I am going to occasionally post book reviews on this blog when I read something I find particularly interesting that relates to innovation, Lean Startup, and hacking.
Getting to Plan B: Breaking Through to a Better Business Model by London Business School professor John Mullins and Venture Capitalist Randy Komisar is a great addition to the bookshelf (or Kindle) of anyone interested in Lean Startup principals. It has a lot of practical information about how to come up the ideas that you are going to test and learn from and builds a great case as it goes through case studies about companies including Amazon, Apple, Celtel, Costco, Dow Jones & Company, eBay, GlobalGiving, GO airlines, Google, Oberoi Hotels, Pantaloon, Patagonia, Ryanair, Shanda, Silverglide, Skype, Southwest Airlines, Toyota, Walmart, Zara and ZoomSystems.
The book argues that a business model is made up of five key areas: the revenue model, the gross margin model, the operating model, the working capital model, and the investment model. A company is successful when all five of these areas are working together. “Getting to Plan B” is the process of discovery that a company or entrepreneur goes through to find a model that works. By constantly formulating different “leaps of faith” (i.e. hypotheses) and using dashboards to test them (i.e. measuring) this becomes a systematic process of discovery.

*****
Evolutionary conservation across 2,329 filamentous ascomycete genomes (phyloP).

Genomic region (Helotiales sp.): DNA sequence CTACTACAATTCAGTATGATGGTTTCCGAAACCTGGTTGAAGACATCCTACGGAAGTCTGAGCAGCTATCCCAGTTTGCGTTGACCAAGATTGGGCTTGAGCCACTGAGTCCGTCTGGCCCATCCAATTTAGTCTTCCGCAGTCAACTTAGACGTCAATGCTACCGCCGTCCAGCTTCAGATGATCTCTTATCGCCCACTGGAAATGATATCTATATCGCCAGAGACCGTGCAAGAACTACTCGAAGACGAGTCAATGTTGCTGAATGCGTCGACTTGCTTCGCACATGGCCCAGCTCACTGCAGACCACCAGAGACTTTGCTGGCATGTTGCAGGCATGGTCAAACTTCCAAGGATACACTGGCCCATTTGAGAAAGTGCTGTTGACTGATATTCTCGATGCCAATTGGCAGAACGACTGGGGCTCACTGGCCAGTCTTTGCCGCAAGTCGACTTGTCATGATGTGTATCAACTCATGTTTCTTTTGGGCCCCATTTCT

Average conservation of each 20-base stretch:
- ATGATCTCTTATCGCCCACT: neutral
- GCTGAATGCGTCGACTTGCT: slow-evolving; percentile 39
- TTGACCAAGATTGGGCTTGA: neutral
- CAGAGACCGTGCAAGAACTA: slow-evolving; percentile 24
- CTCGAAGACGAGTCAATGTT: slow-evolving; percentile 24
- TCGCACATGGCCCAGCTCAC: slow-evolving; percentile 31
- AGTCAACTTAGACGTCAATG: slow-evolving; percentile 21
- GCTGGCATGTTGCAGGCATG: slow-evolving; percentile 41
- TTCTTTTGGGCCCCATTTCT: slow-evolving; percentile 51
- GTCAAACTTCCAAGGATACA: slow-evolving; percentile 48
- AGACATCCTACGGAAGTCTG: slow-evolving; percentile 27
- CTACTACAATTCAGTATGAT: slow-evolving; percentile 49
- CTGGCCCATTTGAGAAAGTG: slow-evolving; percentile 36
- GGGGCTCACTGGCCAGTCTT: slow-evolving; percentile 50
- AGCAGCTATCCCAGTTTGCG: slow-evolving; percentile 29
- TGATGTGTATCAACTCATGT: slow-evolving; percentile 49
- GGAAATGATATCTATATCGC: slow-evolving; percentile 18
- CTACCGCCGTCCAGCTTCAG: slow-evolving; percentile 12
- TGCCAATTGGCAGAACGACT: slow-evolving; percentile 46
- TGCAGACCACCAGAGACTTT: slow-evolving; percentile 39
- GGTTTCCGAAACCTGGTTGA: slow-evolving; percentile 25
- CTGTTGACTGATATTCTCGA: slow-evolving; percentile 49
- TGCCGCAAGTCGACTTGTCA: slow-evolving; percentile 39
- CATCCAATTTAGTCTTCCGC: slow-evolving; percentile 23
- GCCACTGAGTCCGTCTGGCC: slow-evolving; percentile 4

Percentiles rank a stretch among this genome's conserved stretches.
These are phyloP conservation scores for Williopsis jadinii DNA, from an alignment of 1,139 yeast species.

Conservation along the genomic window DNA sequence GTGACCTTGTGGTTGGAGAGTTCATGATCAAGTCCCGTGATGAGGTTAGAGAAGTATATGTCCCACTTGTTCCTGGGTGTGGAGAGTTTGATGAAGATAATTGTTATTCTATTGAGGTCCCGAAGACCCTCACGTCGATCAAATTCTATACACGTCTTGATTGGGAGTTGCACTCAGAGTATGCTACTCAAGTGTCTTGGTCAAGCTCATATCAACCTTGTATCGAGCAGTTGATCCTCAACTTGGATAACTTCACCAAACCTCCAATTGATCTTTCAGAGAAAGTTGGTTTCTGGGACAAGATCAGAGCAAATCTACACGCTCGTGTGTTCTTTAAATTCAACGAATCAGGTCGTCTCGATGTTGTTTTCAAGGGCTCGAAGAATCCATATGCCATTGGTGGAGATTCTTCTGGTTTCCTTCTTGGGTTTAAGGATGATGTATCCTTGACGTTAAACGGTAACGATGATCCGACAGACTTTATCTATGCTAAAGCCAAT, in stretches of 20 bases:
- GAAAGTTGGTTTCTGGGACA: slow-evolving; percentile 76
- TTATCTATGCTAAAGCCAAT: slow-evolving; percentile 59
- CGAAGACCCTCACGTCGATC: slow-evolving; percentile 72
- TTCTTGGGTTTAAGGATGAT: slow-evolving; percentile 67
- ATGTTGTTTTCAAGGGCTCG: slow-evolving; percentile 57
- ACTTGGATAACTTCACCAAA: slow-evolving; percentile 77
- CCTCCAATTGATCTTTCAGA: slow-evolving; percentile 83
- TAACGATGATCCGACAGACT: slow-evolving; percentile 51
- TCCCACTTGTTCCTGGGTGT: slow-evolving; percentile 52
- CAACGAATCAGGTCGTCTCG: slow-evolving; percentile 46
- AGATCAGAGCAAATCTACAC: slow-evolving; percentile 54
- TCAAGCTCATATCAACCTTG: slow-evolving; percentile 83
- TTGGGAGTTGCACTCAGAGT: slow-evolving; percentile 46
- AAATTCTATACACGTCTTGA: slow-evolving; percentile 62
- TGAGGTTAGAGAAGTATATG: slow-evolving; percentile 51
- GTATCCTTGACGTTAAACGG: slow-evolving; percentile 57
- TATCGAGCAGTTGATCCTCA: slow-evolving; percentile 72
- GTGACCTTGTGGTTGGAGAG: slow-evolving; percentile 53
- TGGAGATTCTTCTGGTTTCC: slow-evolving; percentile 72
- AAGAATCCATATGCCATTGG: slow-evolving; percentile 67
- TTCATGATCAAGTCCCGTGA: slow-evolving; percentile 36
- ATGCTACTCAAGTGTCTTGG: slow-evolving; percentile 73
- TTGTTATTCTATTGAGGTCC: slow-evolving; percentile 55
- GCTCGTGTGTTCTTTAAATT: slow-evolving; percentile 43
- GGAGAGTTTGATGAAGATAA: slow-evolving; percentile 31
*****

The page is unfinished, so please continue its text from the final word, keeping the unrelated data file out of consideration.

Sound familiar? Sounds pretty much like the Lean Startup to me, and the book actually came out two years earlier!
However, the authors’ take it one step further by proposing a methodology for how to develop the “leaps of faith” that are to be tested. The starting point is to look for analogs, examples of companies and models you are going to mimic, and antilogs, examples you purposefully choose to do things differently from. The leaps of faith are then the things for which you have no evidence from these analogs and antilogs to support.
The book goes into detail about how to find analogs and antilogs and how to develop the dashboards that will be used to test your leaps of faith. There is a chapter on each of the five elements of the business model with examples of companies that have successfully innovated each element and a chapter about how the five elements interact with each other and how companies that can innovate at this interaction level are some of the most successful.
Overall, a great read, well written, with lots of interesting examples. I can’t help but wonder if Getting to Plan B was an analog for Eric Reiss and The Lean Startup.